Recently, the U.S. Supreme Court decided to order the lower courts to reconsider the constitutionality of the Health and Human Services (HHS) mandate.
Given the 4-4 split in the high court, this ruling is not altogether a bad decision. Ideally, the justices would have affirmed the religious liberty interests that are central to this lawsuit, Zubik v. Burwell. But it is auspicious nonetheless because it suggests that a less restrictive accommodation will be crafted, thus affording greater religious liberty protections than might otherwise be the case.
At the end of March, the justices asked both sides to submit new legal briefs that would (a) provide for the healthcare services that the Obama administration wants to be made available to Catholic non-profit employees, and (b) provide protection for the religious liberty interests of these entities. Today’s ruling is entirely in keeping with this stance: a compromise beyond what has thus far been brooked must be reached.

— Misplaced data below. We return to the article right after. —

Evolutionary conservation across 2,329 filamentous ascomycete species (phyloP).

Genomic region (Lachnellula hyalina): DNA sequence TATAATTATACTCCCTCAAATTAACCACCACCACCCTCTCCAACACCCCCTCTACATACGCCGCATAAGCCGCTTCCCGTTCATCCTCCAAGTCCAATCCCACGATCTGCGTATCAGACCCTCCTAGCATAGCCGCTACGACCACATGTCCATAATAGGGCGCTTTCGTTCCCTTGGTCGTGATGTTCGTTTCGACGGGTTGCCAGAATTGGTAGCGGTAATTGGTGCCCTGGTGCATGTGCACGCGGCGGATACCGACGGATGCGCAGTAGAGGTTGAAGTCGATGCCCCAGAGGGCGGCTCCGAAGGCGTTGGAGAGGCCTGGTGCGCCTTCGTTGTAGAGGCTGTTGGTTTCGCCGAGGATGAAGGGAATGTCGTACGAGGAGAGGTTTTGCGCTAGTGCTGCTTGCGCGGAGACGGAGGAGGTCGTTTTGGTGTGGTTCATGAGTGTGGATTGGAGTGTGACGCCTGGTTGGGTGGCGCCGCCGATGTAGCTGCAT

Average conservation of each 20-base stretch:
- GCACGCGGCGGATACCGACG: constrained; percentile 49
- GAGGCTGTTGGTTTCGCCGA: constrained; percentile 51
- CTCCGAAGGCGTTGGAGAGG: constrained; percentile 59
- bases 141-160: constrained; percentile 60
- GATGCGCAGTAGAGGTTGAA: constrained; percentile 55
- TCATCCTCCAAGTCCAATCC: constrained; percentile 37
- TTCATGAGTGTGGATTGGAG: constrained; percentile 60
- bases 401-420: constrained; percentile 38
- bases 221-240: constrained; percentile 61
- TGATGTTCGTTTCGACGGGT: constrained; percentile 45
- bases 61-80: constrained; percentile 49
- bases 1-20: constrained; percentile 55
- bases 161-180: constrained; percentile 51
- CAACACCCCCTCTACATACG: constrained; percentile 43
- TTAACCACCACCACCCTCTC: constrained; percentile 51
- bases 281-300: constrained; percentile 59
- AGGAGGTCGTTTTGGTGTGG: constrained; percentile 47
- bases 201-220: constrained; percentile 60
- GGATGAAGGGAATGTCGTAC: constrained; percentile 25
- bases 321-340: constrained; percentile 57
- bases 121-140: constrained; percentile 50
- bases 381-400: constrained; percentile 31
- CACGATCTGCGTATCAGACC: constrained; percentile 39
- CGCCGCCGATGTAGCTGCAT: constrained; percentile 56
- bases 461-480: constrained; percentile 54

Many alternatives will be forthcoming, but all should allow Catholic non-profits to remain one step removed from sanctioning morally offensive healthcare procedures. It is also important to keep in mind that it is not just contraceptives that are being mandated, it is abortion-inducing drugs; they were included so it would pave the way for the federal government to order Catholic hospitals to perform abortions.
Then there is the larger issue: The federal government has no legal or moral right to decide that a Catholic institution is not legitimately Catholic if it employs and/or services a large number of non-Catholics. If this issue isn’t resolved, then it will only postpone the day of reckoning.